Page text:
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LA Pride Scraps Plans For 'Solidarity March' With Black Lives Matter After Backlash For Seeking 'Unified Partnership' With Police

LA Pride Scraps Plans For 'Solidarity March' With Black Lives Matter After Backlash For Seeking 'Unified Partnership' With Police

Los Angeles Pride organizers were planning on collaborating with Black Lives Matter to hold a "solidarity protest march" at the end of June, but the plans were abandoned after it was revealed Pride was seeking partnership with the LA Police Department.

LA Pride is planned and operated by the Christopher Street West organization, that reached out to All Black Lives Matter to create a crossover event. Though Pride events were previously cancelled due to concerns related to the global pandemic, the new collaborative march was greeted enthusiastically by the city's LGBTQ community.

Unfortunately, on June 4 news broke online that the Pride organizers were seeking a "strong and unified partnership" with the LAPD, which directly conflicts with the mission of the Black Lives Matter protests.

The issue of police at Pride, even without the collaboration with BLM has been getting more and more pushback and scrutiny in the last few years.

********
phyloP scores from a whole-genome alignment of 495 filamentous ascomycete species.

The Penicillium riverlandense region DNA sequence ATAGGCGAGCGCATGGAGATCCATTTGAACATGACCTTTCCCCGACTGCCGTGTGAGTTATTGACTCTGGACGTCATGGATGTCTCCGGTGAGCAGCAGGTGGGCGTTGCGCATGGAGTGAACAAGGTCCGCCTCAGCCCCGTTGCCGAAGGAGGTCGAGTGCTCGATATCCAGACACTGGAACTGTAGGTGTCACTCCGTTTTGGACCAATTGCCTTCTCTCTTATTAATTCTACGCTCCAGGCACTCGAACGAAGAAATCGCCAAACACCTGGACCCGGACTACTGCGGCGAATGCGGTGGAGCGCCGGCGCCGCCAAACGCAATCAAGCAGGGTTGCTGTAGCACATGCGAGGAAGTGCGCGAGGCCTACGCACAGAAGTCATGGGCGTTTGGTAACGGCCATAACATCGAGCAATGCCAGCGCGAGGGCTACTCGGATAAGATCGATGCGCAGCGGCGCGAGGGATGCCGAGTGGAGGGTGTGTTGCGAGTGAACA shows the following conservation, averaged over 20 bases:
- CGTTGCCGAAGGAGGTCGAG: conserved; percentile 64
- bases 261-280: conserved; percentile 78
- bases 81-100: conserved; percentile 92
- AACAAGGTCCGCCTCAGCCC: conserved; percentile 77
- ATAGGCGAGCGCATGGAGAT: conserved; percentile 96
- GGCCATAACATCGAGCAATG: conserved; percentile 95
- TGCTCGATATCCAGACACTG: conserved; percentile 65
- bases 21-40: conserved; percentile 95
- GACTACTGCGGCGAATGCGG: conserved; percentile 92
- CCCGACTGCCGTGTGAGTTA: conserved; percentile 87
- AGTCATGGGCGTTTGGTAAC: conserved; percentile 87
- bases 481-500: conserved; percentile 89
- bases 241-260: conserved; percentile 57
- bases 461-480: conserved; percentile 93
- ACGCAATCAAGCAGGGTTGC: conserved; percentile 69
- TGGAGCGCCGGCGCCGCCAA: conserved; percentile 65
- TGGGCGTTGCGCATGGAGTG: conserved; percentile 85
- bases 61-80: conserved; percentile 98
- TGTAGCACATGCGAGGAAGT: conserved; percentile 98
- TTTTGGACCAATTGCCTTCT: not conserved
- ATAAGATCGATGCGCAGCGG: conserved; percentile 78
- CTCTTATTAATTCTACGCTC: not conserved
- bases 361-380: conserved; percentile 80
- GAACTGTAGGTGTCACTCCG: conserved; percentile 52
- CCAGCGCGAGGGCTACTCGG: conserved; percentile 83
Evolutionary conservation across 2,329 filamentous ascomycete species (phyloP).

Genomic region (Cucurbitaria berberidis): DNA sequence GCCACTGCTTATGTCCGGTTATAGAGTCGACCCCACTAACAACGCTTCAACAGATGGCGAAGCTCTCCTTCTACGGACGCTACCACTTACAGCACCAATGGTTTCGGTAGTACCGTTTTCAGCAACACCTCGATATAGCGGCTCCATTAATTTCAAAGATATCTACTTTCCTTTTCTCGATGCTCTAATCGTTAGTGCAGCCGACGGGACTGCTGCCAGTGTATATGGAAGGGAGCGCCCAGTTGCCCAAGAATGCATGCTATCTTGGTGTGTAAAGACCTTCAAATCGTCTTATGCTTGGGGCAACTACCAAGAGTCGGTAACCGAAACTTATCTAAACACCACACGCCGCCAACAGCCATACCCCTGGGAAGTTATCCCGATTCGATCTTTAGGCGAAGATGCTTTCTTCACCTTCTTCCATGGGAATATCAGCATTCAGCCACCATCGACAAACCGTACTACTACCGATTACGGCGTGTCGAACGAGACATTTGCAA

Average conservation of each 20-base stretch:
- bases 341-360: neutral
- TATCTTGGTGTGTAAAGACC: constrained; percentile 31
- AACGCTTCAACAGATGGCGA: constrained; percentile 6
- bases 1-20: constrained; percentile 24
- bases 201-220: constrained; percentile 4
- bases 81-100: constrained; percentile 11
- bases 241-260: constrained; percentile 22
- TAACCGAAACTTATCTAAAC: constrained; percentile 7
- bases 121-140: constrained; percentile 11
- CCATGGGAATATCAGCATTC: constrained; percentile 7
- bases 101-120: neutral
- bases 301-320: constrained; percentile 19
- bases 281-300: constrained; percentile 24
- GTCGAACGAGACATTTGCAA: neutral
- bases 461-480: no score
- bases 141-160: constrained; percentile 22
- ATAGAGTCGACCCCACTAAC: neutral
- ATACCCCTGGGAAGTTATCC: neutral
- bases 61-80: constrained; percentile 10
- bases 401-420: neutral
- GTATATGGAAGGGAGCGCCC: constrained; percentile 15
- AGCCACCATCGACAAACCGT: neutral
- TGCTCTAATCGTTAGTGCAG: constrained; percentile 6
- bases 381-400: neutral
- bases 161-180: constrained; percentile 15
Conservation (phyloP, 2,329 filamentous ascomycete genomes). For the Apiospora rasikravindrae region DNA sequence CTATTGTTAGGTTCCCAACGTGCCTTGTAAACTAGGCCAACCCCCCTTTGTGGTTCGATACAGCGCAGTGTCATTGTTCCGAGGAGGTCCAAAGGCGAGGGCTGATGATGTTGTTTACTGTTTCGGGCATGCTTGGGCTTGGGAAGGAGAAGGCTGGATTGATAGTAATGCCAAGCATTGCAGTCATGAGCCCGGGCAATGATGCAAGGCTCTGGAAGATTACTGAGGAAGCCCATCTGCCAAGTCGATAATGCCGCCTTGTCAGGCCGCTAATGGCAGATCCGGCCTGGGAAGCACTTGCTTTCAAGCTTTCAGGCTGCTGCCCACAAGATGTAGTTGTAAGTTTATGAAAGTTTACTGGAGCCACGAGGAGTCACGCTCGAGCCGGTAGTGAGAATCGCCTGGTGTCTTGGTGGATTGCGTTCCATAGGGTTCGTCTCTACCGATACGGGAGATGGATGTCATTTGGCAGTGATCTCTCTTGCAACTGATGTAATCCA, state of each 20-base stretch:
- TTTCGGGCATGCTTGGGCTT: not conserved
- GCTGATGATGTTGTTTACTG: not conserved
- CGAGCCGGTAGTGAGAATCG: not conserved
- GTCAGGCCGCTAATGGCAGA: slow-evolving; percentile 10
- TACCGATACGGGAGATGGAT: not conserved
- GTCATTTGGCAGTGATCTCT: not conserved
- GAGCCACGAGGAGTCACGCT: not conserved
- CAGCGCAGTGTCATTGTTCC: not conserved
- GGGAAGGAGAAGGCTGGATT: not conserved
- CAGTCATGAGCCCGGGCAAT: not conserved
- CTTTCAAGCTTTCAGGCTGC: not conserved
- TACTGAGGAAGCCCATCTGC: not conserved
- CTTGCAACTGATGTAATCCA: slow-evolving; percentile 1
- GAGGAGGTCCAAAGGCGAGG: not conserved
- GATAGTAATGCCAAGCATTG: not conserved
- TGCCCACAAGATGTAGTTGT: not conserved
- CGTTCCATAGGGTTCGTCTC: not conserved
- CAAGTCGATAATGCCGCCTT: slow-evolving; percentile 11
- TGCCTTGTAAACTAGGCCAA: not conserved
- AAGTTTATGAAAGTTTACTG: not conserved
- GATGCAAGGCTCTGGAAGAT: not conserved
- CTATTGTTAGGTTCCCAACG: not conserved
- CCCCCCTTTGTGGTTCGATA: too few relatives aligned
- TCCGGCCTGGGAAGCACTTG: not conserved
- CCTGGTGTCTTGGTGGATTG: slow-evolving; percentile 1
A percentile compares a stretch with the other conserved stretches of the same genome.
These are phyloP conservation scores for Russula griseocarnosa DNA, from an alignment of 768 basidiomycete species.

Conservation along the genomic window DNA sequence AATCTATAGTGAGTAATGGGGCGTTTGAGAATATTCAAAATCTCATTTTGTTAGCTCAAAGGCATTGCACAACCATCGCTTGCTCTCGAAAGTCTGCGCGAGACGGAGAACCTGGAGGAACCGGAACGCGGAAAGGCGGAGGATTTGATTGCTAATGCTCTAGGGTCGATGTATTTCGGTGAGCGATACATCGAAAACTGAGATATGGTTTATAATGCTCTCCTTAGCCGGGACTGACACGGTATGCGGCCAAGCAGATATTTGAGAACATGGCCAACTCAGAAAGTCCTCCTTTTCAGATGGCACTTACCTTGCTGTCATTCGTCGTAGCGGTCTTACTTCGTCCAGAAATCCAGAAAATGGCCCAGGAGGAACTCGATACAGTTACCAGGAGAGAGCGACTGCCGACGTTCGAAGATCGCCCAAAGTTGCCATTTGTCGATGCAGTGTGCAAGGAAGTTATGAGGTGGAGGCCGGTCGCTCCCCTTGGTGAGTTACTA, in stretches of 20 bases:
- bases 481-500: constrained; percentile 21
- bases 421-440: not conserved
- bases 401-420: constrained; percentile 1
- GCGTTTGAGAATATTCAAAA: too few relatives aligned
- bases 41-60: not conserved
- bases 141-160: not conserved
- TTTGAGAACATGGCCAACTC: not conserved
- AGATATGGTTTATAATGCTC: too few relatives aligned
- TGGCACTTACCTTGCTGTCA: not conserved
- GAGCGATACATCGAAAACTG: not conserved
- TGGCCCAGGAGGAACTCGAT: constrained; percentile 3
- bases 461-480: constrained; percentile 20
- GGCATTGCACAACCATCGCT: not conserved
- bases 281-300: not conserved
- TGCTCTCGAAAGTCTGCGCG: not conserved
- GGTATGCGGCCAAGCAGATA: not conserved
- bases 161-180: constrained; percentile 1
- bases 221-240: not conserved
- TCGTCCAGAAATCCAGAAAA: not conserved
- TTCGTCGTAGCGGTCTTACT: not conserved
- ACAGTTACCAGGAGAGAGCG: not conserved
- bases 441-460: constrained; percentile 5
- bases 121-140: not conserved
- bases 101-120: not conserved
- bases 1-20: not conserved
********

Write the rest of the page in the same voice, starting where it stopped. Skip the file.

Activists online urged Pride to collaborate more actively with Black activists to ensure the movement belonged to them.

The next day, LA Pride organizer Jeff Consoletti withdrew from his role in the protest via Instagram, saying his plans to "stand with the Black Lives Matter movement was not carefully thought through."

He wrote:

"I apologize and now see that these actions demonstrated the type of privileged, passive, and systemic issues that permeate society today."

Consoletti also admitted his team had not worked "with enough key leaders and activists in the Black community that have been fighting on the frontlines" during their planning of the collaborative event.

Christopher Street also issued a statement via Instagram, apologizing for any past missteps and promising better behavior moving forward.

While Pride has made corporate sponsorship an important part of its model in recent years, many have hoped that the pandemic might offer a silver lining: a return to the movement's grassroots origins.

New York's Reclaim Pride Coalition, for instance, is hoping to pick up the torch where Christopher Street West dropped it, and is planning a 2020 Queer Liberation March for Black Lives and Against Police Brutality.

Twitter also hoped the collaboration would improve.

Time will tell whether the LA Pride/Black Lives Matter march comes to fruition as protests continue across the country.